TRENTON — Tens of thousands of state workers are expected to be furloughed this week as New Jersey's government shutdown entered its second day Sunday without a budget deal in sight.

Gov. Christie, who flew by state helicopter to and from Trenton this weekend to the governor's residence at the closed Island Beach State Park, told reporters Sunday that "I'm a little frustrated, quite frankly at this point, that no one will send me any budget."

To try to break the impasse, Senate President Stephen Sweeney (D., Gloucester) called for Robert Marino, CEO of Horizon Blue Cross Blue Shield of New Jersey, to meet with him at 1 p.m. Monday at the Statehouse. Marino said he would attend the meeting.

"Here's another day wasted," Sweeney told reporters Sunday.

Christie, a Republican, has conditioned his support for Democrats' spending priorities in their $34.7 billion budget on the Legislature's passage of a bill that would restructure Horizon, the state's largest insurance company, and require the company to dedicate "excess" surplus to policyholders and public health programs.

Assembly Speaker Vincent Prieto (D., Hudson) has refused to post that bill for a vote, calling it "extortion" and a "tax" on the insurer's policyholders. As a result, some Democrats would not vote to pass the budget, because they don't want Christie to veto additional school funding and other programs.

While state parks were closed to the public, Christie said at a news conference at the governor's office in Trenton on Sunday that he joined his family at Island Beach State Park this weekend, traveling by the taxpayer-funded state helicopter.

"I traveled there, and I traveled back, and I'll travel back again by helicopter," Christie said. "That's where my family is sleeping, so that's where I'll sleep tonight. When I have a choice between sleeping with my family or sleeping alone, I generally like to sleep where my family is."

The governor said there were no lifeguard or trash pickup services for his family. He would not say whether his family was able to swim without lifeguards present.

The shutdown began at 12:01 a.m. Saturday. The state constitution does not provide for short-term spending measures, meaning it must pass a budget for fiscal year 2018 for the government to reopen and provide full services.

Although Christie had called a special session Sunday, few lawmakers were present at the Statehouse. In the Assembly, where a voting session had technically been underway since Friday night, one lawmaker (Democratic Assemblyman James Kennedy)  changed his vote on the budget to yes, bringing the number of yes votes to 27, but leaving the spending bill still 14 votes short. Most of those lawmakers likely will not change their minds without Christie's support.

"I think the dominoes will come down. Trust me," said Prieto, who remained adamant Sunday that he would not post the Horizon bill to be passed as part of a budget deal.

Addressing reporters on the Assembly floor, Prieto said some Assembly lawmakers "have an idea of crafting something" regarding Horizon, but he did not offer details of the alternate bill. He said he would be open to holding hearings in the next two weeks.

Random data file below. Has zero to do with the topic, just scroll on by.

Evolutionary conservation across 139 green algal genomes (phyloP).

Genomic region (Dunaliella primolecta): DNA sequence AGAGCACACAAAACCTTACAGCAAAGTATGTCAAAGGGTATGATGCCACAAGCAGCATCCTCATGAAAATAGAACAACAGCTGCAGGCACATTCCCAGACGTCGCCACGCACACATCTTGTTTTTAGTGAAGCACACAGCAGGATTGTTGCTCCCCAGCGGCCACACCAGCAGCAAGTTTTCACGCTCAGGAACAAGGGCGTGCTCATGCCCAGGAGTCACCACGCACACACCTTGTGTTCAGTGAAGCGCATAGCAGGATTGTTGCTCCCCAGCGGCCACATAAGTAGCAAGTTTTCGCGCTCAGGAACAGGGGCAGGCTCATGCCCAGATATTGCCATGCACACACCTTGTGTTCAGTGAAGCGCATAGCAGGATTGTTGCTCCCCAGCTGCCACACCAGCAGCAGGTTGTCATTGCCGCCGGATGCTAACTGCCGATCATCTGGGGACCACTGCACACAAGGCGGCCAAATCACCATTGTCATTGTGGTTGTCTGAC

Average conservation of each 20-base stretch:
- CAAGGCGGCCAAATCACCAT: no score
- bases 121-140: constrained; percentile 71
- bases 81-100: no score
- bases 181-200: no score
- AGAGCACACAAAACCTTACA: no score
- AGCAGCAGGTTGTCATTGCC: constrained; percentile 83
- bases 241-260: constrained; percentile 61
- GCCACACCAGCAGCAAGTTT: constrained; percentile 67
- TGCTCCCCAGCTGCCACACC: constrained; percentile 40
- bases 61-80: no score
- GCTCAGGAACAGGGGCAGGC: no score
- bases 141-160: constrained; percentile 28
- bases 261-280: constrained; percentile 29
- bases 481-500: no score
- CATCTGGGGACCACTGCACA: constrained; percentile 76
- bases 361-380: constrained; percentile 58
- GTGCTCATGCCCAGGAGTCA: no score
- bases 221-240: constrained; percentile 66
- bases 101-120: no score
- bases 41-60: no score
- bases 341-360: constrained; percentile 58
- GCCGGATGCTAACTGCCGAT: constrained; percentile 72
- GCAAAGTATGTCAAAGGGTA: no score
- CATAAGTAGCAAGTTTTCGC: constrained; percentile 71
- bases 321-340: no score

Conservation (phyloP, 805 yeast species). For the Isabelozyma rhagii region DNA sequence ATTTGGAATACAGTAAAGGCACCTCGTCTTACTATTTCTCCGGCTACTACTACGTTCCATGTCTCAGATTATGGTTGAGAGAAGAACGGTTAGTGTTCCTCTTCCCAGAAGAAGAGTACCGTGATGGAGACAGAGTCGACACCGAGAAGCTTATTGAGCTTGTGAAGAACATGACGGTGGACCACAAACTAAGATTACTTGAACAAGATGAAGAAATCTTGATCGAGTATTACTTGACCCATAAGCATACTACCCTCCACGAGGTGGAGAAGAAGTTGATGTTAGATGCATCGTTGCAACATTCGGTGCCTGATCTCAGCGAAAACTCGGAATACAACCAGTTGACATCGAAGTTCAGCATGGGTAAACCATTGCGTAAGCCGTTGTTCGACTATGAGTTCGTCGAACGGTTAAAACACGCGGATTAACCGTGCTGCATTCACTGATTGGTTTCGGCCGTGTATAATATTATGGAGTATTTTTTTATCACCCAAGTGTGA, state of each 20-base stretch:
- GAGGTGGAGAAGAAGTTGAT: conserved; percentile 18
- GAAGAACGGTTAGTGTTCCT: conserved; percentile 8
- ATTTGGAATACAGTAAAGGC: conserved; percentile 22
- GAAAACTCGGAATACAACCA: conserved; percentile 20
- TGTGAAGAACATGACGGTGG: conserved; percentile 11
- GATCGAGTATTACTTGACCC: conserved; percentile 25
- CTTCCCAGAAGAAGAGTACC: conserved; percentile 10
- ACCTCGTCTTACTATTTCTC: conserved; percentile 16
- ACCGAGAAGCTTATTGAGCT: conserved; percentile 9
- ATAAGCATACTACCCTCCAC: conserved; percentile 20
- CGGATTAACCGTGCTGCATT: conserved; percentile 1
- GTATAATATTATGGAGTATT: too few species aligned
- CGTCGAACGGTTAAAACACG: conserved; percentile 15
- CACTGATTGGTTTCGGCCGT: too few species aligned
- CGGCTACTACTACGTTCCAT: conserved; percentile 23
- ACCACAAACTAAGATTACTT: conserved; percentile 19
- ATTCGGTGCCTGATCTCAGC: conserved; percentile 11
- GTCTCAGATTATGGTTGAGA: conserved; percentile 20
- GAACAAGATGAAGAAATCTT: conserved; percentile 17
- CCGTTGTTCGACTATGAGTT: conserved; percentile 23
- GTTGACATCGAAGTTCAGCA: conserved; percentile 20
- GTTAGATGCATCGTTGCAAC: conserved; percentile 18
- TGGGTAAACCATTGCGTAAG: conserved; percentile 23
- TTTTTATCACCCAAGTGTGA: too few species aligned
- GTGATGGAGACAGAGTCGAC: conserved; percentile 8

Christie called that a "fake, phony offer," saying that Prieto had not committed himself  to actually passing any legislation and that lawmakers likely would not return to Trenton over the summer. "He needs to stop pouting and start leading," Christie said. (Prieto called Christie's speech Saturday urging lawmakers to back the Horizon legislation "shameful.")

At a separate news conference Sunday, Sweeney demanded a meeting with Horizon CEO Marino, Prieto, and Sen. Joe Vitale (D., Middlesex), who wrote the legislation that would establish a process by which the state would "determine an appropriate, efficient surplus range" for Horizon.

Senate President Steve Sweeney is set to meet with Horizon CEO Robert Marino on Monday.
Andrew Seidman/Staff
Senate President Steve Sweeney is set to meet with Horizon CEO Robert Marino on Monday.

Sweeney said neither he nor Vitale had been able to get hold of Marino in recent days.

"I want to bring this to a head," Sweeney said. "Let's get in a room and get something done."

A Horizon spokesman said Marino would "absolutely attend the meeting and looks forward to hearing how our concerns and the concerns voiced by New Jersey's business, labor, and reform communities can be addressed, particularly with all the uncertainty about health care coming from Washington."

Spokesman Kevin McArdle added that "the last time Horizon leadership had a meeting in the State House it was an extortion attempt." Christie first proposed tapping Horizon's reserves during his budget address in February.

Prieto also said he would attend.

Horizon says it had $2.4 billion in reserve at the end of 2016. Under the bill that passed the Senate last week, if Horizon's surplus were to exceed the "efficient" range, it would be required to submit a plan to the state to dedicate "excess" surplus to benefit its 3.8 million policyholders and "improve the overall health status of all New Jersey residents."

A spokesman for Christie said Sunday that 30,000 to 35,000 state workers were expected to be furloughed. The governor has said they would not receive back pay.

State parks, motor vehicle offices, and other services deemed nonessential will remain closed.

Essential services such as the State Police, prisons, and the lottery will continue to operate.

Under state law, casinos and horse-racing tracks will stay open for seven days. Christie said he had asked the attorney general to review whether the governor may be able to extend that period.

Sweeney said he had "heard rumors that people were betting they're going to take us to where we have a casino shutdown because then I'll blink. This isn't a game of chicken."